Operators[edit]

 United States

 United Kingdom

 Croatia

 Finland

 Netherlands

 Canada

References[edit]

  1. ^ a b "Marine Robots (AUVs) | Hydroid, Inc". www.hydroid.com. Retrieved 12 June 2016.
  2. ^ "REMUS". Woods Hole Oceanographic Institution. Retrieved 9 July 2012.
  3. ^ a b "REMUS 6000". Woods Hole Oceanographic Institution. Retrieved 9 July 2012.
  4. ^ a b "REMUS in Photos". Woods Hole Oceanographic Institution. Retrieved 9 July 2012.
  5. ^ "Mk 18 Mod 2 Kingfish configuration". AUVAC.com. AUVAC. Retrieved 6 July 2018.
  6. ^ a b William W Sprigg (September 12, 2018). Enviromental Services for Unmanned Maritime Systems (Report). SPAWAR Contracts Directorate Office. N66001-18-T-2006. Retrieved September 18, 2018.
  7. ^ a b "Swordfish Mk 18 Mod 1 configuration". auvac.com. auvac. Retrieved 6 July 2018.
  8. ^ Richard Scott (14 February 2008). "Clearing the way: UUVs evolve to meet front-line MCM requirements". IHS Jane's: Defense & Security Intelligence & Analysis. Retrieved 9 July 2012.
  9. ^ Wil S. Hylton (4 May 2011). "What Happened to Air France Flight 447?". The New York Times. The ship carried three Remus 6000 submarines, some of the most advanced underwater search vehicles on earth, which swept the seafloor in 20-hour runs.
  10. ^ Cindy E. Rodriguez (4 April 2011). "Robots Find Many of the Missing Bodies Amid Wreckage of Air France Flight 447". abc.com. p. 1. Retrieved 9 July 2012.
  11. ^ Jeff Wise (18 April 2011). "How Air France 447's Missing Wreckage Was Found—and Why It Took So Long". Popular Mechanics.
  12. ^ "Hallazgo del Galeón San José - 5 de diciembre de 2015". Presidency of Colombia. Retrieved 6 December 2015.
  13. ^ "MK18 Kingfish UUV Deployed to 5th Fleet" (Press release). Panama City, FL: Naval Surface Warfare Center Panama City Division Public Affairs. NNS. June 25, 2013. Retrieved 2018-09-18.
  14. ^ DON Innovation (July 2017). "The Expeditionary MCM (ExMCM) Company: The Newest Capability in U.S. Navy Explosive Ordnance Disposal (EOD) Community" (Press release). Department of the Navy. Retrieved 2018-09-18.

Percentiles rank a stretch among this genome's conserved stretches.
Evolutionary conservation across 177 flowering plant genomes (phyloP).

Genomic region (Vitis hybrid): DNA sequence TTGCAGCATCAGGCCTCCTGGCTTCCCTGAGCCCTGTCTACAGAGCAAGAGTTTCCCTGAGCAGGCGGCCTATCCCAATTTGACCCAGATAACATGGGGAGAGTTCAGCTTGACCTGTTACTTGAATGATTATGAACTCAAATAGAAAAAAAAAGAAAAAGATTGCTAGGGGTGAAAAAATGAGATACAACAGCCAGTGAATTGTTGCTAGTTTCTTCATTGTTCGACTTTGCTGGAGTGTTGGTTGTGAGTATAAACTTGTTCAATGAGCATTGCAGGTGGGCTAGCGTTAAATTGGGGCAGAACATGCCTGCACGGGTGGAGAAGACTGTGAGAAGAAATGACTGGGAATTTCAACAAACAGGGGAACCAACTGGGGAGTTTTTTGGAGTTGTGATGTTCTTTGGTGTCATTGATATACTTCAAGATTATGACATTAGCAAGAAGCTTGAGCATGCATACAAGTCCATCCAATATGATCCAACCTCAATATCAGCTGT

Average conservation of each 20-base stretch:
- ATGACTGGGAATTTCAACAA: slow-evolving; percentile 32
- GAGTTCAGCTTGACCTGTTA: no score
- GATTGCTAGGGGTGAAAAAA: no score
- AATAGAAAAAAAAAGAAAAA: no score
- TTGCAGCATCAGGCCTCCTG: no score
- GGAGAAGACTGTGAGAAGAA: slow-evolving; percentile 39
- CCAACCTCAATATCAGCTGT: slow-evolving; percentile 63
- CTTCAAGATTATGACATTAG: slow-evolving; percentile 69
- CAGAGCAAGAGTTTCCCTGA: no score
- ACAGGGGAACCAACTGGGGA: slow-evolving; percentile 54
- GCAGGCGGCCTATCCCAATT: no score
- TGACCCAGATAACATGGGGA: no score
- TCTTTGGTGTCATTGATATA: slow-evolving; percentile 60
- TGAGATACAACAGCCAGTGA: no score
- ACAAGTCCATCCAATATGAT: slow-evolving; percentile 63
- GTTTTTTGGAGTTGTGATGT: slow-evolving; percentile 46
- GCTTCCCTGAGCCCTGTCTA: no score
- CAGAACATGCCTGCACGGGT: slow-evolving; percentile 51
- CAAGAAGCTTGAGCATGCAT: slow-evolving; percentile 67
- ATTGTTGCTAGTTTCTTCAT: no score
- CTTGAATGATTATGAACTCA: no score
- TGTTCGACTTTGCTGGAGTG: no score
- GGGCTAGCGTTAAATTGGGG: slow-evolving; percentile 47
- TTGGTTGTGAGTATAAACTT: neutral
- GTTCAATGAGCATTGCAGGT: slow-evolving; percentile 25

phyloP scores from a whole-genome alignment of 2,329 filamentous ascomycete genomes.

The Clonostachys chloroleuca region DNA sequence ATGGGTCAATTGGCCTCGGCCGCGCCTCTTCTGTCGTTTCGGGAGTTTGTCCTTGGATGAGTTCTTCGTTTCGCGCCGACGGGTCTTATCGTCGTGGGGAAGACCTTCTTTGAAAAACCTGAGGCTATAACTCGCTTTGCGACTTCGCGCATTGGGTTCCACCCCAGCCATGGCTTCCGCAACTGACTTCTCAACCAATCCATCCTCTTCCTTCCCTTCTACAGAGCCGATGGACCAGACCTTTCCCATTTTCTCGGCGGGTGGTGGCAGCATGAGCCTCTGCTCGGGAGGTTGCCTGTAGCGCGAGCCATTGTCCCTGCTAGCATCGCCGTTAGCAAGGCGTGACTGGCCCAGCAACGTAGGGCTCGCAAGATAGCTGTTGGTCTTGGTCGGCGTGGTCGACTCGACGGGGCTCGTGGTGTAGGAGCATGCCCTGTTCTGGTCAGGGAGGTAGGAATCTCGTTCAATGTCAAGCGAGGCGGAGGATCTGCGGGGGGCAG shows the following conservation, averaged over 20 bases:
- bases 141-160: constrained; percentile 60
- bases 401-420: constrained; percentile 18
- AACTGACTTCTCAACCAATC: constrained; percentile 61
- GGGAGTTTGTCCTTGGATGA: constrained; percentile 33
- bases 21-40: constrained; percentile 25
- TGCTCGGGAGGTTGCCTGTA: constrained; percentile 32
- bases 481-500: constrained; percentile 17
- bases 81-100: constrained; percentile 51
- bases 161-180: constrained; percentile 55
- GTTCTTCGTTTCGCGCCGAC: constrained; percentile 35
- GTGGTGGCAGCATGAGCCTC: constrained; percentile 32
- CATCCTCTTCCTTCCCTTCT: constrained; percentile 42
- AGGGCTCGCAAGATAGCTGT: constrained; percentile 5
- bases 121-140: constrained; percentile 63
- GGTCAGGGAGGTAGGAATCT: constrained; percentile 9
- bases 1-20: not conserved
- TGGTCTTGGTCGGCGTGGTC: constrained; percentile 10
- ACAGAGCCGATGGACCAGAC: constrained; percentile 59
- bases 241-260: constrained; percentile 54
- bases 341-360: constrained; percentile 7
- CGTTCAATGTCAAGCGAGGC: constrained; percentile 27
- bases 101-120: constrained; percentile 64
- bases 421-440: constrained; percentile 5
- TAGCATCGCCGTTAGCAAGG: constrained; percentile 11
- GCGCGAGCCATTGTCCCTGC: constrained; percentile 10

15. ^ "US Navy deploys mine countermeasure UUV from helicopter". Naval Today. March 6, 2017. Retrieved 18 September 2018.
  16. ^ Werner, Ben. "VIDEO: Houthi Forces Capture U.S. Navy Unmanned Underwater Vehicle Off Yemen". news.usni.org. US Naval Institute. Retrieved 6 July 2018.
  17. ^ Editors, The. "Wreckage From USS Indianapolis Located In Philippine Sea". paulallen.com. Paul Allen. Retrieved 13 November 2018.
  18. ^ Gallagher, Sean. "World War II carrier "Lady Lex" found 2 miles under sea by Allen expedition". arstechnica.com. Ars Technika. Retrieved 13 November 2018.
  19. ^ "Hydroid Delivers First High Resolution Interferometric Synthetic Aperture Sonar". kongsberg.com. kongsberg. Retrieved 6 July 2018.
  20. ^ "Remus AUV". soest.hawaii.edu. University of Hawaii at Manoa. Retrieved 13 November 2018.
  21. ^ "Royal Navy Demonstrates REMUS 600 UUV At 'Unmanned Warrior 16'". defenseworld.net. Defense World. October 15, 2016. Retrieved 6 July 2018.
  22. ^ Pintarić, Vesna. "The Remus 100 Underwater Vehicles upgrading the Navy's countermine capabilities". hrvatski-vojnik.hr. hrvatski-vojnik. Retrieved 6 July 2018.
  23. ^ "Hunt when you can". Kongsberg.com. Kongsberg. Retrieved 6 July 2018.
  24. ^ "RNLN Integrates SeeByte's Neptune into its AUVs". marinetechnologynews.com. Marine Technology News. Retrieved 13 November 2018.
  25. ^ "New REMUS 100 for the Royal Canadian Navy". lookoutnewspaper.com. Lookout Newspaper. Retrieved 13 November 2018. |first1= missing |last1= in Authors list (help)

External links[edit]